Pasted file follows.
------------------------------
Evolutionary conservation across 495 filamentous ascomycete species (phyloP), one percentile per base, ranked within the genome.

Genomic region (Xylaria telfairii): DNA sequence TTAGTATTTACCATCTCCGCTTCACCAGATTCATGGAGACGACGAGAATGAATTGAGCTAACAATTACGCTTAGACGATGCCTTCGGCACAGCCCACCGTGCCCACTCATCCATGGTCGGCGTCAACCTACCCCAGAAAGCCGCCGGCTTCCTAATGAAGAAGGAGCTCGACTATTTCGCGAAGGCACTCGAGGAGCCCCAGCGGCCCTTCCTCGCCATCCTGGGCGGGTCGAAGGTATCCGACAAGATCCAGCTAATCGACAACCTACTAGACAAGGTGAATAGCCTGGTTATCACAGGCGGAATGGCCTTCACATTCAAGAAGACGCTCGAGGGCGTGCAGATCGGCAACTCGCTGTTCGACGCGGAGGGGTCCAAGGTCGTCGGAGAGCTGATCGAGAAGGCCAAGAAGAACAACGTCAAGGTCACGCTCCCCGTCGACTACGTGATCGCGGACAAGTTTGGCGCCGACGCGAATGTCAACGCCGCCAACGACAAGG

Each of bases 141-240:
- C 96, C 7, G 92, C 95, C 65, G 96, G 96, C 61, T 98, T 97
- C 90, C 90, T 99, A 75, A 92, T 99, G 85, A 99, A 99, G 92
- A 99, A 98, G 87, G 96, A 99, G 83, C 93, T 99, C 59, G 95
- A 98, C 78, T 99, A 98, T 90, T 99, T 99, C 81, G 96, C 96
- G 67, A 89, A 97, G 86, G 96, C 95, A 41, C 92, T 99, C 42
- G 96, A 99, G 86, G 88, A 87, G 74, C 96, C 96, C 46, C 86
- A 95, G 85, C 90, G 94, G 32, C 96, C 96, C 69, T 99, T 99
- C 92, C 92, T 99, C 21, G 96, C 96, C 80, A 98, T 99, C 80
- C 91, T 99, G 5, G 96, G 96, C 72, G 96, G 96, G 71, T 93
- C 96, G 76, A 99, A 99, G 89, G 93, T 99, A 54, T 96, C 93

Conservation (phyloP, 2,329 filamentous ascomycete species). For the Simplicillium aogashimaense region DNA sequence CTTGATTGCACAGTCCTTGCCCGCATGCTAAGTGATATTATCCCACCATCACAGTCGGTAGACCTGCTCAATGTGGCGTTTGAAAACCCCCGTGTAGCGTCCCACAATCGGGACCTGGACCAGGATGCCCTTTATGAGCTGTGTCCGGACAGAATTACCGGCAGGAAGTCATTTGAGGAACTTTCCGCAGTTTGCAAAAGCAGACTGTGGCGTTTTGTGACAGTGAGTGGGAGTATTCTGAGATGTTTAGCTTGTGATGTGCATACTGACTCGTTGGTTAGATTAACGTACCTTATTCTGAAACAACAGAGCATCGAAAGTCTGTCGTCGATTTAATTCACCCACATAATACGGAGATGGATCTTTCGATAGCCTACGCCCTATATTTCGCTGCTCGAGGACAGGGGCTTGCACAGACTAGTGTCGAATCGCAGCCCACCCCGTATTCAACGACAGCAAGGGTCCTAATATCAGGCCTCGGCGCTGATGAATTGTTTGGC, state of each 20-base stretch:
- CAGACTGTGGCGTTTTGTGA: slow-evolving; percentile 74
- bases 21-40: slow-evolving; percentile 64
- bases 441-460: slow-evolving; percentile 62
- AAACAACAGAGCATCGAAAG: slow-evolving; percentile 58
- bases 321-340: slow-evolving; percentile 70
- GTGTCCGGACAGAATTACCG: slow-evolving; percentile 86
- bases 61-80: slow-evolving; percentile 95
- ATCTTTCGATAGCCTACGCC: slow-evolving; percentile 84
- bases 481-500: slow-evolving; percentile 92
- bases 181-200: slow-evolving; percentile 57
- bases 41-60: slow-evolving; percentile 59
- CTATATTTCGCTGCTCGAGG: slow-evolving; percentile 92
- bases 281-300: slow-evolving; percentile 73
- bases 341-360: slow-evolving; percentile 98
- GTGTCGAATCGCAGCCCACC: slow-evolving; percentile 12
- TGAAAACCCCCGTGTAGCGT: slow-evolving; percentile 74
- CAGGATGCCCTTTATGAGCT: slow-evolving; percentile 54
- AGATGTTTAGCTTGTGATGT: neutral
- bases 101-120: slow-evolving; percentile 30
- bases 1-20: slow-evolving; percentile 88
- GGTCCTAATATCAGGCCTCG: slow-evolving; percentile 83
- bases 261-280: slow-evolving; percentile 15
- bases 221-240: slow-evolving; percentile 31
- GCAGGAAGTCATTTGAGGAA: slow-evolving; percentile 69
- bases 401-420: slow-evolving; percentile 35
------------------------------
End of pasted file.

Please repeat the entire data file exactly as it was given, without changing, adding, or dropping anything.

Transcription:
Evolutionary conservation across 495 filamentous ascomycete species (phyloP), one percentile per base, ranked within the genome.

Genomic region (Xylaria telfairii): DNA sequence TTAGTATTTACCATCTCCGCTTCACCAGATTCATGGAGACGACGAGAATGAATTGAGCTAACAATTACGCTTAGACGATGCCTTCGGCACAGCCCACCGTGCCCACTCATCCATGGTCGGCGTCAACCTACCCCAGAAAGCCGCCGGCTTCCTAATGAAGAAGGAGCTCGACTATTTCGCGAAGGCACTCGAGGAGCCCCAGCGGCCCTTCCTCGCCATCCTGGGCGGGTCGAAGGTATCCGACAAGATCCAGCTAATCGACAACCTACTAGACAAGGTGAATAGCCTGGTTATCACAGGCGGAATGGCCTTCACATTCAAGAAGACGCTCGAGGGCGTGCAGATCGGCAACTCGCTGTTCGACGCGGAGGGGTCCAAGGTCGTCGGAGAGCTGATCGAGAAGGCCAAGAAGAACAACGTCAAGGTCACGCTCCCCGTCGACTACGTGATCGCGGACAAGTTTGGCGCCGACGCGAATGTCAACGCCGCCAACGACAAGG

Each of bases 141-240:
- C 96, C 7, G 92, C 95, C 65, G 96, G 96, C 61, T 98, T 97
- C 90, C 90, T 99, A 75, A 92, T 99, G 85, A 99, A 99, G 92
- A 99, A 98, G 87, G 96, A 99, G 83, C 93, T 99, C 59, G 95
- A 98, C 78, T 99, A 98, T 90, T 99, T 99, C 81, G 96, C 96
- G 67, A 89, A 97, G 86, G 96, C 95, A 41, C 92, T 99, C 42
- G 96, A 99, G 86, G 88, A 87, G 74, C 96, C 96, C 46, C 86
- A 95, G 85, C 90, G 94, G 32, C 96, C 96, C 69, T 99, T 99
- C 92, C 92, T 99, C 21, G 96, C 96, C 80, A 98, T 99, C 80
- C 91, T 99, G 5, G 96, G 96, C 72, G 96, G 96, G 71, T 93
- C 96, G 76, A 99, A 99, G 89, G 93, T 99, A 54, T 96, C 93

Conservation (phyloP, 2,329 filamentous ascomycete species). For the Simplicillium aogashimaense region DNA sequence CTTGATTGCACAGTCCTTGCCCGCATGCTAAGTGATATTATCCCACCATCACAGTCGGTAGACCTGCTCAATGTGGCGTTTGAAAACCCCCGTGTAGCGTCCCACAATCGGGACCTGGACCAGGATGCCCTTTATGAGCTGTGTCCGGACAGAATTACCGGCAGGAAGTCATTTGAGGAACTTTCCGCAGTTTGCAAAAGCAGACTGTGGCGTTTTGTGACAGTGAGTGGGAGTATTCTGAGATGTTTAGCTTGTGATGTGCATACTGACTCGTTGGTTAGATTAACGTACCTTATTCTGAAACAACAGAGCATCGAAAGTCTGTCGTCGATTTAATTCACCCACATAATACGGAGATGGATCTTTCGATAGCCTACGCCCTATATTTCGCTGCTCGAGGACAGGGGCTTGCACAGACTAGTGTCGAATCGCAGCCCACCCCGTATTCAACGACAGCAAGGGTCCTAATATCAGGCCTCGGCGCTGATGAATTGTTTGGC, state of each 20-base stretch:
- CAGACTGTGGCGTTTTGTGA: slow-evolving; percentile 74
- bases 21-40: slow-evolving; percentile 64
- bases 441-460: slow-evolving; percentile 62
- AAACAACAGAGCATCGAAAG: slow-evolving; percentile 58
- bases 321-340: slow-evolving; percentile 70
- GTGTCCGGACAGAATTACCG: slow-evolving; percentile 86
- bases 61-80: slow-evolving; percentile 95
- ATCTTTCGATAGCCTACGCC: slow-evolving; percentile 84
- bases 481-500: slow-evolving; percentile 92
- bases 181-200: slow-evolving; percentile 57
- bases 41-60: slow-evolving; percentile 59
- CTATATTTCGCTGCTCGAGG: slow-evolving; percentile 92
- bases 281-300: slow-evolving; percentile 73
- bases 341-360: slow-evolving; percentile 98
- GTGTCGAATCGCAGCCCACC: slow-evolving; percentile 12
- TGAAAACCCCCGTGTAGCGT: slow-evolving; percentile 74
- CAGGATGCCCTTTATGAGCT: slow-evolving; percentile 54
- AGATGTTTAGCTTGTGATGT: neutral
- bases 101-120: slow-evolving; percentile 30
- bases 1-20: slow-evolving; percentile 88
- GGTCCTAATATCAGGCCTCG: slow-evolving; percentile 83
- bases 261-280: slow-evolving; percentile 15
- bases 221-240: slow-evolving; percentile 31
- GCAGGAAGTCATTTGAGGAA: slow-evolving; percentile 69
- bases 401-420: slow-evolving; percentile 35